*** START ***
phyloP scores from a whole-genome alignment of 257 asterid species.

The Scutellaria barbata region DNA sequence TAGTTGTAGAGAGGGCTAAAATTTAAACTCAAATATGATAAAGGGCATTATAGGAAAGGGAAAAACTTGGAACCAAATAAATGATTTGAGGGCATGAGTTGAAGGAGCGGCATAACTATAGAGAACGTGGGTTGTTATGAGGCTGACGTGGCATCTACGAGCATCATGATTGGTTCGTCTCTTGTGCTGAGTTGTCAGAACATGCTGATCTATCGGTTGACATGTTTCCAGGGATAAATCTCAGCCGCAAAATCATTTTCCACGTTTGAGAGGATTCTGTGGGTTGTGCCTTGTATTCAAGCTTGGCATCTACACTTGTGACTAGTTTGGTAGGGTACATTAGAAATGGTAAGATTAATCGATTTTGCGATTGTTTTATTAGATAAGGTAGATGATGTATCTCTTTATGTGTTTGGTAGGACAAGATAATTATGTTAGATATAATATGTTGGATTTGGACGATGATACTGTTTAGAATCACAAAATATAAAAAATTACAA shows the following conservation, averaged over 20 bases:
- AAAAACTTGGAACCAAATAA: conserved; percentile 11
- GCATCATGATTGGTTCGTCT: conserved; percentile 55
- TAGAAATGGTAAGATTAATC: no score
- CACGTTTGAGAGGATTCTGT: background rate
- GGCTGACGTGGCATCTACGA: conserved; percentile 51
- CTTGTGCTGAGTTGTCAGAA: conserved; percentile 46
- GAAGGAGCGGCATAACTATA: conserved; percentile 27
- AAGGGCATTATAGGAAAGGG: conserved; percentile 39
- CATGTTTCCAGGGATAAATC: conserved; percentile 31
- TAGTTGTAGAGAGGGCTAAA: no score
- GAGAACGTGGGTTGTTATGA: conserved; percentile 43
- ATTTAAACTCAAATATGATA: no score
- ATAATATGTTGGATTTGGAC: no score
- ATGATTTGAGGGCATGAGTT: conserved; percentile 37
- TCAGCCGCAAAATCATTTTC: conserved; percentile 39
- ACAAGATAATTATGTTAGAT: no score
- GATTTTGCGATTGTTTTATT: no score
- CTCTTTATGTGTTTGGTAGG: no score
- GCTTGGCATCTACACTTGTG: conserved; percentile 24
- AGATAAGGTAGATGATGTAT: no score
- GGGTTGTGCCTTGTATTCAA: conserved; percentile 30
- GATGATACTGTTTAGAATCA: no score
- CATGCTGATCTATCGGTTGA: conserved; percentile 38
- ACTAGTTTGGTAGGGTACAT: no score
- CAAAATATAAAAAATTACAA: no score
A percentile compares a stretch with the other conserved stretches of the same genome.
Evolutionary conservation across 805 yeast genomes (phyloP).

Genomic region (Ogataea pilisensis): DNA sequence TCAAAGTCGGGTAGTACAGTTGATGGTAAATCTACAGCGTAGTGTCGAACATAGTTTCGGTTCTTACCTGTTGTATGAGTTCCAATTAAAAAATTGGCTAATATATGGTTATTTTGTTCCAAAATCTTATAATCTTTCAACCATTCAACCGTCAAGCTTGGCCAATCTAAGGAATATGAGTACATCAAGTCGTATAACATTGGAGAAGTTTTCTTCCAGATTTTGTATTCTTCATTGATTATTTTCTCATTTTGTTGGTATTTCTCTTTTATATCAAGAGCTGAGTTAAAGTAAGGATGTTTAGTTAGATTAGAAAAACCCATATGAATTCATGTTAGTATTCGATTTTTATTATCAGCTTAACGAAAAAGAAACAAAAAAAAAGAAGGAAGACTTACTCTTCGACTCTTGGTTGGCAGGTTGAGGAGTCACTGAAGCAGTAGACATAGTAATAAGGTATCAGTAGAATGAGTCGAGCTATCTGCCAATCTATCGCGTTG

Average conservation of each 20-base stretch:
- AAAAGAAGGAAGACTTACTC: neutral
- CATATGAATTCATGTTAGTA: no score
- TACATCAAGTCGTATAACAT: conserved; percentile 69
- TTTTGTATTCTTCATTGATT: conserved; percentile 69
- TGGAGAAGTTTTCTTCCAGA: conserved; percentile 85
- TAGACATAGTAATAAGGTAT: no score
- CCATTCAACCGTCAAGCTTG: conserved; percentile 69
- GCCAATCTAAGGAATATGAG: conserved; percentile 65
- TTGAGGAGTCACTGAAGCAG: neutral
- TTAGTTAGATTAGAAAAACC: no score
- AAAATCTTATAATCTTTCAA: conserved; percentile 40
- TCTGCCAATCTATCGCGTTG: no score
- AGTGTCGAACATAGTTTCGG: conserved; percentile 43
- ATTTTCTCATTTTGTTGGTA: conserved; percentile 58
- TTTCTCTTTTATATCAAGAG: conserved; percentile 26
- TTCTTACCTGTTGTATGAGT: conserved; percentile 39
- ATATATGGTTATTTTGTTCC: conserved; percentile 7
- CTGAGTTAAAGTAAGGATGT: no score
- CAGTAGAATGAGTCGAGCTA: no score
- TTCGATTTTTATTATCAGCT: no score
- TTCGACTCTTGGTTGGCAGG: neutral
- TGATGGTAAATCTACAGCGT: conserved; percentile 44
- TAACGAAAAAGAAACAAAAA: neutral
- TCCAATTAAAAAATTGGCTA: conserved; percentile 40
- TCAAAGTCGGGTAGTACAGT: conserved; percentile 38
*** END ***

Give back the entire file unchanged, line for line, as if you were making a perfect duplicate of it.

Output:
phyloP scores from a whole-genome alignment of 257 asterid species.

The Scutellaria barbata region DNA sequence TAGTTGTAGAGAGGGCTAAAATTTAAACTCAAATATGATAAAGGGCATTATAGGAAAGGGAAAAACTTGGAACCAAATAAATGATTTGAGGGCATGAGTTGAAGGAGCGGCATAACTATAGAGAACGTGGGTTGTTATGAGGCTGACGTGGCATCTACGAGCATCATGATTGGTTCGTCTCTTGTGCTGAGTTGTCAGAACATGCTGATCTATCGGTTGACATGTTTCCAGGGATAAATCTCAGCCGCAAAATCATTTTCCACGTTTGAGAGGATTCTGTGGGTTGTGCCTTGTATTCAAGCTTGGCATCTACACTTGTGACTAGTTTGGTAGGGTACATTAGAAATGGTAAGATTAATCGATTTTGCGATTGTTTTATTAGATAAGGTAGATGATGTATCTCTTTATGTGTTTGGTAGGACAAGATAATTATGTTAGATATAATATGTTGGATTTGGACGATGATACTGTTTAGAATCACAAAATATAAAAAATTACAA shows the following conservation, averaged over 20 bases:
- AAAAACTTGGAACCAAATAA: conserved; percentile 11
- GCATCATGATTGGTTCGTCT: conserved; percentile 55
- TAGAAATGGTAAGATTAATC: no score
- CACGTTTGAGAGGATTCTGT: background rate
- GGCTGACGTGGCATCTACGA: conserved; percentile 51
- CTTGTGCTGAGTTGTCAGAA: conserved; percentile 46
- GAAGGAGCGGCATAACTATA: conserved; percentile 27
- AAGGGCATTATAGGAAAGGG: conserved; percentile 39
- CATGTTTCCAGGGATAAATC: conserved; percentile 31
- TAGTTGTAGAGAGGGCTAAA: no score
- GAGAACGTGGGTTGTTATGA: conserved; percentile 43
- ATTTAAACTCAAATATGATA: no score
- ATAATATGTTGGATTTGGAC: no score
- ATGATTTGAGGGCATGAGTT: conserved; percentile 37
- TCAGCCGCAAAATCATTTTC: conserved; percentile 39
- ACAAGATAATTATGTTAGAT: no score
- GATTTTGCGATTGTTTTATT: no score
- CTCTTTATGTGTTTGGTAGG: no score
- GCTTGGCATCTACACTTGTG: conserved; percentile 24
- AGATAAGGTAGATGATGTAT: no score
- GGGTTGTGCCTTGTATTCAA: conserved; percentile 30
- GATGATACTGTTTAGAATCA: no score
- CATGCTGATCTATCGGTTGA: conserved; percentile 38
- ACTAGTTTGGTAGGGTACAT: no score
- CAAAATATAAAAAATTACAA: no score
A percentile compares a stretch with the other conserved stretches of the same genome.
Evolutionary conservation across 805 yeast genomes (phyloP).

Genomic region (Ogataea pilisensis): DNA sequence TCAAAGTCGGGTAGTACAGTTGATGGTAAATCTACAGCGTAGTGTCGAACATAGTTTCGGTTCTTACCTGTTGTATGAGTTCCAATTAAAAAATTGGCTAATATATGGTTATTTTGTTCCAAAATCTTATAATCTTTCAACCATTCAACCGTCAAGCTTGGCCAATCTAAGGAATATGAGTACATCAAGTCGTATAACATTGGAGAAGTTTTCTTCCAGATTTTGTATTCTTCATTGATTATTTTCTCATTTTGTTGGTATTTCTCTTTTATATCAAGAGCTGAGTTAAAGTAAGGATGTTTAGTTAGATTAGAAAAACCCATATGAATTCATGTTAGTATTCGATTTTTATTATCAGCTTAACGAAAAAGAAACAAAAAAAAAGAAGGAAGACTTACTCTTCGACTCTTGGTTGGCAGGTTGAGGAGTCACTGAAGCAGTAGACATAGTAATAAGGTATCAGTAGAATGAGTCGAGCTATCTGCCAATCTATCGCGTTG

Average conservation of each 20-base stretch:
- AAAAGAAGGAAGACTTACTC: neutral
- CATATGAATTCATGTTAGTA: no score
- TACATCAAGTCGTATAACAT: conserved; percentile 69
- TTTTGTATTCTTCATTGATT: conserved; percentile 69
- TGGAGAAGTTTTCTTCCAGA: conserved; percentile 85
- TAGACATAGTAATAAGGTAT: no score
- CCATTCAACCGTCAAGCTTG: conserved; percentile 69
- GCCAATCTAAGGAATATGAG: conserved; percentile 65
- TTGAGGAGTCACTGAAGCAG: neutral
- TTAGTTAGATTAGAAAAACC: no score
- AAAATCTTATAATCTTTCAA: conserved; percentile 40
- TCTGCCAATCTATCGCGTTG: no score
- AGTGTCGAACATAGTTTCGG: conserved; percentile 43
- ATTTTCTCATTTTGTTGGTA: conserved; percentile 58
- TTTCTCTTTTATATCAAGAG: conserved; percentile 26
- TTCTTACCTGTTGTATGAGT: conserved; percentile 39
- ATATATGGTTATTTTGTTCC: conserved; percentile 7
- CTGAGTTAAAGTAAGGATGT: no score
- CAGTAGAATGAGTCGAGCTA: no score
- TTCGATTTTTATTATCAGCT: no score
- TTCGACTCTTGGTTGGCAGG: neutral
- TGATGGTAAATCTACAGCGT: conserved; percentile 44
- TAACGAAAAAGAAACAAAAA: neutral
- TCCAATTAAAAAATTGGCTA: conserved; percentile 40
- TCAAAGTCGGGTAGTACAGT: conserved; percentile 38